The Real Estate Institute of New South Wales calls for conveyancing Stamp Duty discounts for first home buyers and “property consumers over 65 years of age” in its submission to the NSW government‘s June 2016 budget.

They say:

“The ultimate goal must be to abolish stamp duty. It is an unjust, inefficient and market-distorting tax.”

Well, Hear! Hear! on their acknowledging the real damage stamp duty causes. Their concern is shared by the Productivity Commission, civic thinkers and just about every independent economic commentator we have.

But the REINSW wants to lower the burden only on first home buyers and the elderly. The bad outcomes for everyone else can stay in place.

Let’s dig a little deeper. Stamp duty is a strange beast – the legal incidence falls on buyers while the economic incidence falls on sellers. This means the buyer writes the cheque to government while the value going to Treasury comes entirely from the seller’s pocket.

So, assisting FHBs with a stamp duty discount would be trousered by those who sell to them – without even a thank you.

And I see no earthly reason why the elderly should be singled out for stamp duty assistance. This handbrake on transactions affects all activity, not only down-sizers over a certain age.

Worse, the REINSW says not a word about how the losses to revenue in assisting vendors to FHBs and over 65’s could be made up. We dignify this behaviour with the name cost-shifting.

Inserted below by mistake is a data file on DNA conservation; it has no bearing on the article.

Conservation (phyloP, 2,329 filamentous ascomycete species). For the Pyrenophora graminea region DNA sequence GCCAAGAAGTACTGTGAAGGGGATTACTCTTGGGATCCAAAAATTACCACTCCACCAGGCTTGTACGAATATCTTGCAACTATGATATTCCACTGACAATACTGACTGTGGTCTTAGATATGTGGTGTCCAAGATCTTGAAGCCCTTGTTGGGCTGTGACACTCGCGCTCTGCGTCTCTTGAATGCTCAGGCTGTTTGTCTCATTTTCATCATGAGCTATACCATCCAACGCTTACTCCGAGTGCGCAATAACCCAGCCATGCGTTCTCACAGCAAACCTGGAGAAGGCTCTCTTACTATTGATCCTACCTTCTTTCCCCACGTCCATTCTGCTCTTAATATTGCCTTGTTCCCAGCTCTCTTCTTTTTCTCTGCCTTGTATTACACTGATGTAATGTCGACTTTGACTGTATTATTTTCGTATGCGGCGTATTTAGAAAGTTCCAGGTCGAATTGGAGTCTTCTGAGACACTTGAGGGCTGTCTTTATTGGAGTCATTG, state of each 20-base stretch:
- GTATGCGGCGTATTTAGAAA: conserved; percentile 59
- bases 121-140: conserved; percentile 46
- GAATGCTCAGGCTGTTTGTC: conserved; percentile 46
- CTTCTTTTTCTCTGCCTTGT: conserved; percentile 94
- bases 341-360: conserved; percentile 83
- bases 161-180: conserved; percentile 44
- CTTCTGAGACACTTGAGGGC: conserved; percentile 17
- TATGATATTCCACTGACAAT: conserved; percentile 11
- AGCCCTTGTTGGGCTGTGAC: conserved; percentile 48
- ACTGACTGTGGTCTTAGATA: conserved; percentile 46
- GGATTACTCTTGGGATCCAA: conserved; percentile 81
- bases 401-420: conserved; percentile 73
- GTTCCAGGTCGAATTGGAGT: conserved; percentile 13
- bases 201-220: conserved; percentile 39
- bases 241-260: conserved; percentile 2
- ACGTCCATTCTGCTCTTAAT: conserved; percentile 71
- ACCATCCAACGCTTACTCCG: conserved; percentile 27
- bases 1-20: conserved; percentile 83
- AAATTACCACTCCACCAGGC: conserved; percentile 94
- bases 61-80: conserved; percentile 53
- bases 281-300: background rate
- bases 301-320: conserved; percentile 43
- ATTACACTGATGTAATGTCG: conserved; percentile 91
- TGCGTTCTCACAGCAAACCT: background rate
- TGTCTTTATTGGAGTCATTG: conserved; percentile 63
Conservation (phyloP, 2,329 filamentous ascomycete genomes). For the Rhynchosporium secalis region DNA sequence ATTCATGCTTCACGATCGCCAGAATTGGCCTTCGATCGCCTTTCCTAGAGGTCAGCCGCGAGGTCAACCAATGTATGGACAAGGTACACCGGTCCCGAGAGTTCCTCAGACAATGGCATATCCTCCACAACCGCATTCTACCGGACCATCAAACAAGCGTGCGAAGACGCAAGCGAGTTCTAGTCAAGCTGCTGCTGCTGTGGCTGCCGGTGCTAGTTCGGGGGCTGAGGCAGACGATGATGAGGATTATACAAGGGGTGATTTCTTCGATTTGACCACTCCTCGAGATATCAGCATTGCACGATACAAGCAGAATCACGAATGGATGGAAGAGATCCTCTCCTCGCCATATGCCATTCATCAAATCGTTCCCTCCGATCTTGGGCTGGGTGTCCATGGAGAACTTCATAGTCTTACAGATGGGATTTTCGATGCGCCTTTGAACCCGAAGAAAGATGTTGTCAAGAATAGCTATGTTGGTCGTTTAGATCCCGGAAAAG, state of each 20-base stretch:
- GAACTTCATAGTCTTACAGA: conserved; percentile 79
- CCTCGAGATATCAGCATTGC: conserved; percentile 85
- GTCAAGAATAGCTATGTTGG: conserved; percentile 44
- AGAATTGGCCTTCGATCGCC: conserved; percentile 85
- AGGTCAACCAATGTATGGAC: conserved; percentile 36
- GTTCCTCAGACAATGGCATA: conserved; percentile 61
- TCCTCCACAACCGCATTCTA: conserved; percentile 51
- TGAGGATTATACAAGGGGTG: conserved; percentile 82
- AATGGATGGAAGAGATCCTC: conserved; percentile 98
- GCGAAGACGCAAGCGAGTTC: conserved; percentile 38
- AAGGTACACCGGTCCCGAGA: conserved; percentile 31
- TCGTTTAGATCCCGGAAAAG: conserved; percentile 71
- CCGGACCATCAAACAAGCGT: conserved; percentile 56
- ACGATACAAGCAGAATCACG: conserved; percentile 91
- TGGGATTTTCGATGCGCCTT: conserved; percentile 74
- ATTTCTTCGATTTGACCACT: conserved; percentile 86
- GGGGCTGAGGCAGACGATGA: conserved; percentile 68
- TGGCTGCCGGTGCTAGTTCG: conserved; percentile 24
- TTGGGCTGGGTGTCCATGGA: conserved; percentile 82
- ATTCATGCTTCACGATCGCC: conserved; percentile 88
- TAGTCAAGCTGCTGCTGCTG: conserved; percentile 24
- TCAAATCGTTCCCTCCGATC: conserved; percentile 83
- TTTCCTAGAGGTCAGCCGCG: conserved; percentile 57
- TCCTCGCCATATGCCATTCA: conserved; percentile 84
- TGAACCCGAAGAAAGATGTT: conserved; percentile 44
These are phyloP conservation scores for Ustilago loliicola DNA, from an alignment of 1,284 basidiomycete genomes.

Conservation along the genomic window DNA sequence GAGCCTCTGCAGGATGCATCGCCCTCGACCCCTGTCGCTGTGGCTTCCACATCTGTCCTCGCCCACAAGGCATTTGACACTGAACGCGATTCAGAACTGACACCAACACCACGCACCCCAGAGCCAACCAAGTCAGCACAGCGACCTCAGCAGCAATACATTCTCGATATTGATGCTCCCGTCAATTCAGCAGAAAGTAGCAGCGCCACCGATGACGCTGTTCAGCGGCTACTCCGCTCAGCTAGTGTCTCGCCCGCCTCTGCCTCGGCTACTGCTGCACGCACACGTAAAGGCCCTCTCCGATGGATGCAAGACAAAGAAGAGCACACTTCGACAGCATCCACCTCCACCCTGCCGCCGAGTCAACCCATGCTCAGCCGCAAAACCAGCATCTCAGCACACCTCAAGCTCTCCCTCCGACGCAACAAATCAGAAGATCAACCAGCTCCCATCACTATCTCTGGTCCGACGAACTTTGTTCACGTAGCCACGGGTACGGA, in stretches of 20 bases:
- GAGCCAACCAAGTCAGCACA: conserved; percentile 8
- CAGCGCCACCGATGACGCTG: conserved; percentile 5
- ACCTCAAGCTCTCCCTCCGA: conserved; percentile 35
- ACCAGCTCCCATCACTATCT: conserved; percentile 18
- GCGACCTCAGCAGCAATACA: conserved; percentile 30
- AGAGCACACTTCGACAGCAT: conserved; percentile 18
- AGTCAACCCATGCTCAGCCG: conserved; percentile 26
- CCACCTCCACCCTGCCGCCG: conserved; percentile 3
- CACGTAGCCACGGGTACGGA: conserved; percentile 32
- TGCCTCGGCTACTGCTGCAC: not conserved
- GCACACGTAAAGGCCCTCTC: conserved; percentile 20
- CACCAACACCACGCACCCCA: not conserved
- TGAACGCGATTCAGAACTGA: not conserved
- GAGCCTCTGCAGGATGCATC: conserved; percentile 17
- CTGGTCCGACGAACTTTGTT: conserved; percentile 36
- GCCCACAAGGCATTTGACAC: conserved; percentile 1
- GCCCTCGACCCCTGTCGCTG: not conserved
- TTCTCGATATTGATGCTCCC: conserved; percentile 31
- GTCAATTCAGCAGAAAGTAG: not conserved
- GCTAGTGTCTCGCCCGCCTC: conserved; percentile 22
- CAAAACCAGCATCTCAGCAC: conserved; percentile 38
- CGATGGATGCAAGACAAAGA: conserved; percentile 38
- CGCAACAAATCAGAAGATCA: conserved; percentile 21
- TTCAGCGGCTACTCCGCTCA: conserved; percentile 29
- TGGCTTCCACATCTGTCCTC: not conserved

Later, it seems to make a bold suggestion:

“…that people who purchase property for land banking purposes should pay additional land tax as a penalty for not providing the property for the benefit of the community.”

This might be a call for a differential land tax on englobo landbanking – perhaps clumsily worded. Sadly, it is no such thing. It would impose on government the obligation to prove land-buyers intended to land bank. The recent Metricon case has already torn a hole in land tax collections from landbankers. This move would cement-line the hole and turn it into a landbanker’s atomic bomb shelter.

It is time the property lobby got real about who benefits from the exemptions and wheezes in property taxes. Stamp duty reduces transactions and its removal would be of great assistance to RE agents – who live or die on the sales they close.

The obvious substitute – a universal nil-exemption State Land Tax – should be embraced by the REINSW. It would save billions of dollars of taxpayer’s money currently spilled on the ground.

RE agents get a bad press for being fast and loose with the truth. Their peak body’s behavior is no better.